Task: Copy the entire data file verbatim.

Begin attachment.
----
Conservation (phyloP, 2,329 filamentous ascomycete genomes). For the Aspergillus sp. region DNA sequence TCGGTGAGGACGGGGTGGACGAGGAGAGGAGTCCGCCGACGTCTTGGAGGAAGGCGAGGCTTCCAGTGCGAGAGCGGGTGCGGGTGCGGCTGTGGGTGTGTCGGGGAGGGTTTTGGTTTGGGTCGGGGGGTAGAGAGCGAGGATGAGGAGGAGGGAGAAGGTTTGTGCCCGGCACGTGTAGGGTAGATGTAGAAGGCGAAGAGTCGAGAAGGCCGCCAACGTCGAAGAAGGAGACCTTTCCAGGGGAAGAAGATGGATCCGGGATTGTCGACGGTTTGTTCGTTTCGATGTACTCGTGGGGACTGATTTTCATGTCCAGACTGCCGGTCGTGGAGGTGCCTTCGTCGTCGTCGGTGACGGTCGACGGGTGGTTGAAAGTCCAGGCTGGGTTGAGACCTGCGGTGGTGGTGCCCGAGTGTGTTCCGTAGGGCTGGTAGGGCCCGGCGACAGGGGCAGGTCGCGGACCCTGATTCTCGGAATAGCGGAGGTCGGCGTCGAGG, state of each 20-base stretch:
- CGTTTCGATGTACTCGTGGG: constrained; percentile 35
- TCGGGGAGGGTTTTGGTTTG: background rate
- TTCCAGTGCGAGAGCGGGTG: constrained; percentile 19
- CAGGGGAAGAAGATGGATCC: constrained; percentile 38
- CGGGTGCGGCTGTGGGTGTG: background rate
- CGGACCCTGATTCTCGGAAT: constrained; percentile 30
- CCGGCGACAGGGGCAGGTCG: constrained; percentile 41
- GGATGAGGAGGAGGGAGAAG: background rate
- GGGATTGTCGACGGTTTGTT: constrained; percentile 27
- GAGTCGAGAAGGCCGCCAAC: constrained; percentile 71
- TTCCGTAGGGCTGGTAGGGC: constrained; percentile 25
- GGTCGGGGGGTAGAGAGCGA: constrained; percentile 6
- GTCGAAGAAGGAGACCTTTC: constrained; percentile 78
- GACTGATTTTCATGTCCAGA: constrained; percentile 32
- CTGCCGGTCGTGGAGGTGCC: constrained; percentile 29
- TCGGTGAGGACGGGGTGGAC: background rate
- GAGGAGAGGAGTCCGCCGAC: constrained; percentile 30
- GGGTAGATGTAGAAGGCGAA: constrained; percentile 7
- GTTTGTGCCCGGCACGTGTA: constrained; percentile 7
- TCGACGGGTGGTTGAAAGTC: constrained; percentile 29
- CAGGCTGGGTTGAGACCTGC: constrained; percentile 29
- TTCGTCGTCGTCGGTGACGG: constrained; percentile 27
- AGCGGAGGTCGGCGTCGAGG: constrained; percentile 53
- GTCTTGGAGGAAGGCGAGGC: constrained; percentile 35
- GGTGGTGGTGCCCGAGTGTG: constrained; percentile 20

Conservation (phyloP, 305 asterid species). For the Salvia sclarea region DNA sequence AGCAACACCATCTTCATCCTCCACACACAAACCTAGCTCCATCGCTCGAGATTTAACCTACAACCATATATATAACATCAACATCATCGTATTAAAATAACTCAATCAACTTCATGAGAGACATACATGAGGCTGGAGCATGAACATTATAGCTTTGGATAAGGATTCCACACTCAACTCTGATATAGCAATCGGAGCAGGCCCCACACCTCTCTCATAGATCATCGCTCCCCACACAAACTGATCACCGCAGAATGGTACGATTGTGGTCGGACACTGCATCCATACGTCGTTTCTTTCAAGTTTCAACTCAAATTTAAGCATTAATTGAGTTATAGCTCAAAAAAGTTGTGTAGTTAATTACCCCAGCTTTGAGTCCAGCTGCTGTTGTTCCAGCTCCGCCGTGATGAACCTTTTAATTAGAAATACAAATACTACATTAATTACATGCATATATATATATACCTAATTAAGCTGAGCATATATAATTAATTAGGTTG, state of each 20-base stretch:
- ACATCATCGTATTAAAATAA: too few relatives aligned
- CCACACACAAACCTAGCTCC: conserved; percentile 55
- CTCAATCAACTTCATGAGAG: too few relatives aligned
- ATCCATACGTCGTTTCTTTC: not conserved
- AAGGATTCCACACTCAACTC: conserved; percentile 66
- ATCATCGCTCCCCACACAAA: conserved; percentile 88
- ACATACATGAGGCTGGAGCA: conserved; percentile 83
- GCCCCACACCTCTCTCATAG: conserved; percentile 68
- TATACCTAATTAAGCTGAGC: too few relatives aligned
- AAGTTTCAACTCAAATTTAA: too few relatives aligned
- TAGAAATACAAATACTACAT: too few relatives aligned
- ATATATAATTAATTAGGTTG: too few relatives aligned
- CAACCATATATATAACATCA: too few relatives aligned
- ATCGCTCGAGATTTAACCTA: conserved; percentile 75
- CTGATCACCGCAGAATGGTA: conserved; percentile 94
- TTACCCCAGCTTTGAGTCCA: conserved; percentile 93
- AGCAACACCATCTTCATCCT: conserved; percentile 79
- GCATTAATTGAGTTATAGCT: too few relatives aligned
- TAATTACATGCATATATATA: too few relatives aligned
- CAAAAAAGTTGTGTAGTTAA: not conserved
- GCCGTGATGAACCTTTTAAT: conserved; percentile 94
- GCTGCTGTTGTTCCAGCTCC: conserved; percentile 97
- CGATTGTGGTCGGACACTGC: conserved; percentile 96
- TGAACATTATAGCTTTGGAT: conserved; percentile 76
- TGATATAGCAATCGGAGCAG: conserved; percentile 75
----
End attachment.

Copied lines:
Conservation (phyloP, 2,329 filamentous ascomycete genomes). For the Aspergillus sp. region DNA sequence TCGGTGAGGACGGGGTGGACGAGGAGAGGAGTCCGCCGACGTCTTGGAGGAAGGCGAGGCTTCCAGTGCGAGAGCGGGTGCGGGTGCGGCTGTGGGTGTGTCGGGGAGGGTTTTGGTTTGGGTCGGGGGGTAGAGAGCGAGGATGAGGAGGAGGGAGAAGGTTTGTGCCCGGCACGTGTAGGGTAGATGTAGAAGGCGAAGAGTCGAGAAGGCCGCCAACGTCGAAGAAGGAGACCTTTCCAGGGGAAGAAGATGGATCCGGGATTGTCGACGGTTTGTTCGTTTCGATGTACTCGTGGGGACTGATTTTCATGTCCAGACTGCCGGTCGTGGAGGTGCCTTCGTCGTCGTCGGTGACGGTCGACGGGTGGTTGAAAGTCCAGGCTGGGTTGAGACCTGCGGTGGTGGTGCCCGAGTGTGTTCCGTAGGGCTGGTAGGGCCCGGCGACAGGGGCAGGTCGCGGACCCTGATTCTCGGAATAGCGGAGGTCGGCGTCGAGG, state of each 20-base stretch:
- CGTTTCGATGTACTCGTGGG: constrained; percentile 35
- TCGGGGAGGGTTTTGGTTTG: background rate
- TTCCAGTGCGAGAGCGGGTG: constrained; percentile 19
- CAGGGGAAGAAGATGGATCC: constrained; percentile 38
- CGGGTGCGGCTGTGGGTGTG: background rate
- CGGACCCTGATTCTCGGAAT: constrained; percentile 30
- CCGGCGACAGGGGCAGGTCG: constrained; percentile 41
- GGATGAGGAGGAGGGAGAAG: background rate
- GGGATTGTCGACGGTTTGTT: constrained; percentile 27
- GAGTCGAGAAGGCCGCCAAC: constrained; percentile 71
- TTCCGTAGGGCTGGTAGGGC: constrained; percentile 25
- GGTCGGGGGGTAGAGAGCGA: constrained; percentile 6
- GTCGAAGAAGGAGACCTTTC: constrained; percentile 78
- GACTGATTTTCATGTCCAGA: constrained; percentile 32
- CTGCCGGTCGTGGAGGTGCC: constrained; percentile 29
- TCGGTGAGGACGGGGTGGAC: background rate
- GAGGAGAGGAGTCCGCCGAC: constrained; percentile 30
- GGGTAGATGTAGAAGGCGAA: constrained; percentile 7
- GTTTGTGCCCGGCACGTGTA: constrained; percentile 7
- TCGACGGGTGGTTGAAAGTC: constrained; percentile 29
- CAGGCTGGGTTGAGACCTGC: constrained; percentile 29
- TTCGTCGTCGTCGGTGACGG: constrained; percentile 27
- AGCGGAGGTCGGCGTCGAGG: constrained; percentile 53
- GTCTTGGAGGAAGGCGAGGC: constrained; percentile 35
- GGTGGTGGTGCCCGAGTGTG: constrained; percentile 20

Conservation (phyloP, 305 asterid species). For the Salvia sclarea region DNA sequence AGCAACACCATCTTCATCCTCCACACACAAACCTAGCTCCATCGCTCGAGATTTAACCTACAACCATATATATAACATCAACATCATCGTATTAAAATAACTCAATCAACTTCATGAGAGACATACATGAGGCTGGAGCATGAACATTATAGCTTTGGATAAGGATTCCACACTCAACTCTGATATAGCAATCGGAGCAGGCCCCACACCTCTCTCATAGATCATCGCTCCCCACACAAACTGATCACCGCAGAATGGTACGATTGTGGTCGGACACTGCATCCATACGTCGTTTCTTTCAAGTTTCAACTCAAATTTAAGCATTAATTGAGTTATAGCTCAAAAAAGTTGTGTAGTTAATTACCCCAGCTTTGAGTCCAGCTGCTGTTGTTCCAGCTCCGCCGTGATGAACCTTTTAATTAGAAATACAAATACTACATTAATTACATGCATATATATATATACCTAATTAAGCTGAGCATATATAATTAATTAGGTTG, state of each 20-base stretch:
- ACATCATCGTATTAAAATAA: too few relatives aligned
- CCACACACAAACCTAGCTCC: conserved; percentile 55
- CTCAATCAACTTCATGAGAG: too few relatives aligned
- ATCCATACGTCGTTTCTTTC: not conserved
- AAGGATTCCACACTCAACTC: conserved; percentile 66
- ATCATCGCTCCCCACACAAA: conserved; percentile 88
- ACATACATGAGGCTGGAGCA: conserved; percentile 83
- GCCCCACACCTCTCTCATAG: conserved; percentile 68
- TATACCTAATTAAGCTGAGC: too few relatives aligned
- AAGTTTCAACTCAAATTTAA: too few relatives aligned
- TAGAAATACAAATACTACAT: too few relatives aligned
- ATATATAATTAATTAGGTTG: too few relatives aligned
- CAACCATATATATAACATCA: too few relatives aligned
- ATCGCTCGAGATTTAACCTA: conserved; percentile 75
- CTGATCACCGCAGAATGGTA: conserved; percentile 94
- TTACCCCAGCTTTGAGTCCA: conserved; percentile 93
- AGCAACACCATCTTCATCCT: conserved; percentile 79
- GCATTAATTGAGTTATAGCT: too few relatives aligned
- TAATTACATGCATATATATA: too few relatives aligned
- CAAAAAAGTTGTGTAGTTAA: not conserved
- GCCGTGATGAACCTTTTAAT: conserved; percentile 94
- GCTGCTGTTGTTCCAGCTCC: conserved; percentile 97
- CGATTGTGGTCGGACACTGC: conserved; percentile 96
- TGAACATTATAGCTTTGGAT: conserved; percentile 76
- TGATATAGCAATCGGAGCAG: conserved; percentile 75